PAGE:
Adherence to antiretroviral therapy (ART) is a serious challenge for many people living with HIV (PLWH). Inconsistent adherence is associated with poor clinical outcomes, treatment failure, and increased healthcare costs. Pharmacists are uniquely positioned to promote adherence to ART given their proximity to PLWH and training, yet they remain an underutilized resource in the management of HIV infection. Pilot studies indicate that pharmacist-implemented adherence promotion activities (e.g., medication-specific education, follow-ups to monitor adherence), can be highly effective in increasing adherence to ART and improving patient health outcomes. Our preliminary qualitative study indicated that pharmacists in specialty pharmacies already use multiple strategies to prevent and resolve adherence barriers that disrupt therapy, but face challenges that interfere with their ability to promote ART adherence. In particular, we found that some community-based specialty pharmacists routinely provided adherence promotion activities, including adherence assessments using prescription refill history and patient self-reports (e.g., missed doses in the last week), monitoring activities through initial follow up phone calls to new patients and regular phone calls, and individually tailored interventions (e.g., patient education on ARV side effects, patient referrals to other providers), that were above and beyond prescription dispensing services. We found that specialty mail-order pharmacists provided similar adherence promotion activities to community-based specialty pharmacists (e.g., monitoring activities), and that nonspecialty mail-order pharmacies and nonspecialty community-based pharmacies faced similar challenges (e.g., limited patient monitoring). However, because our preliminary study used a small non-random purposive sample and included only 3 mail-order pharmacists, there is a need for a larger quantitative study to assess the generalizability of our findings to other pharmacy settings. The proposed R21 will use a cross-sectional quantitative survey to examine: 1) the extent to which ART adherence promotion activities varies in different pharmacy settings;2) the direct effects of pharmacist characteristics (knowledge, motivation, behavioral skills);and 3) the potential moderating effects of pharmacy characteristics and insurance policies on the provision of adherence promotion activities. We will recruit 225 pharmacists from 225 pharmacies (75 specialty and 75 nonspecialty pharmacies located in 10 high HIV prevalence MSAs, and 75 mail-order pharmacies from a nationwide sample). Participants will complete either an online or paper survey. We will develop a survey questionnaire drawn from our preliminary qualitative study and relevant published literature. The proposed R21 study is significant in that, to our knowledge, it will be the first to examine how pharmacist factors (knowledge, motivation and behavioral skills), pharmacy environment, and specific insurance policies influence the provision of adherence promotion activities in real world pharmacy settings. Findings from this R21 study can inform the design of: 1) educational, motivational and skill-building interventions to promote pharmacists'involvement in adherence promotion;2) pharmacy-level interventions (e.g., management support of adherence promotion activities through providing specialized monitoring software, trained pharmacy technicians) to provide environments conducive for adherence promotion practices;and 3) evidence-based policy recommendations including prior authorization exemptions for HIV-related medications to reduce administrative burden and reimbursement for adherence promotion activities to encourage pharmacists to provide these services to PLWH.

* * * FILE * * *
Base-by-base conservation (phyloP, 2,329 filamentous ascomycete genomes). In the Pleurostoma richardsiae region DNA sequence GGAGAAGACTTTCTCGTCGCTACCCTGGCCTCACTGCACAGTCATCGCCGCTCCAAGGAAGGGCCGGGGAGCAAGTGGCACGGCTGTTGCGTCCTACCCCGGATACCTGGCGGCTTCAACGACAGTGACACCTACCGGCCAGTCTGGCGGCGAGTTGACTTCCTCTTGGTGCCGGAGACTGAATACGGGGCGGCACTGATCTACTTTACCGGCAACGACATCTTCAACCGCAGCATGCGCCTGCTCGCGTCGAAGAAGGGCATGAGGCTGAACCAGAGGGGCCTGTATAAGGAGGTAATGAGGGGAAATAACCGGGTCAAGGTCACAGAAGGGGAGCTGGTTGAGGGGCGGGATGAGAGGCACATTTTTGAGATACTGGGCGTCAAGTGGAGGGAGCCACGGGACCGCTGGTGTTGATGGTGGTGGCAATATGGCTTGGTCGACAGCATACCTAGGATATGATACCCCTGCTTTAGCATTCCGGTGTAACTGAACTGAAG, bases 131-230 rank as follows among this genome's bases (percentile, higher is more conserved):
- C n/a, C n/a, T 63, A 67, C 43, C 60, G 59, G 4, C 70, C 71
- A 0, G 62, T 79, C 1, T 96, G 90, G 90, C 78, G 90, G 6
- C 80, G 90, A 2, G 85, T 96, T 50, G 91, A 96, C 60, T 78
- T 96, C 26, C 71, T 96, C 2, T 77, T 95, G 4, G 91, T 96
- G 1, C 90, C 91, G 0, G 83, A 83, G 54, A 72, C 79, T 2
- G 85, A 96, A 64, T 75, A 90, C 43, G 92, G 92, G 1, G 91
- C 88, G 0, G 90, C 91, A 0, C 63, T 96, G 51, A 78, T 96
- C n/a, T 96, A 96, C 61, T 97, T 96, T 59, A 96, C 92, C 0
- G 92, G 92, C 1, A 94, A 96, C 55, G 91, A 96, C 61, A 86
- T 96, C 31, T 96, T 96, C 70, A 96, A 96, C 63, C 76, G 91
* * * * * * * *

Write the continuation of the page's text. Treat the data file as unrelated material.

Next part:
Many people living with HIV (PLWH) struggle with antiretroviral adherence and have detectable viral load which makes them vulnerable to opportunistic infections and highly infectious to transmit HIV. The proposed R21 study will provide information about ART adherence promotion activities in real-world pharmacy settings including community-based specialty and nonspecialty settings, and mail-order pharmacies where PLWH fill their prescriptions. Findings from this R21 study can inform the design of interventions at 3 levels: 1) pharmacist-level informational, motivational and skill-building interventions;2) pharmacy-level interventions to provide environments conducive for adherence promotion practices;and 3) evidence-based policy recommendations to reduce administrative burden and encourage pharmacists to provide adherence promotion activities to PLWH.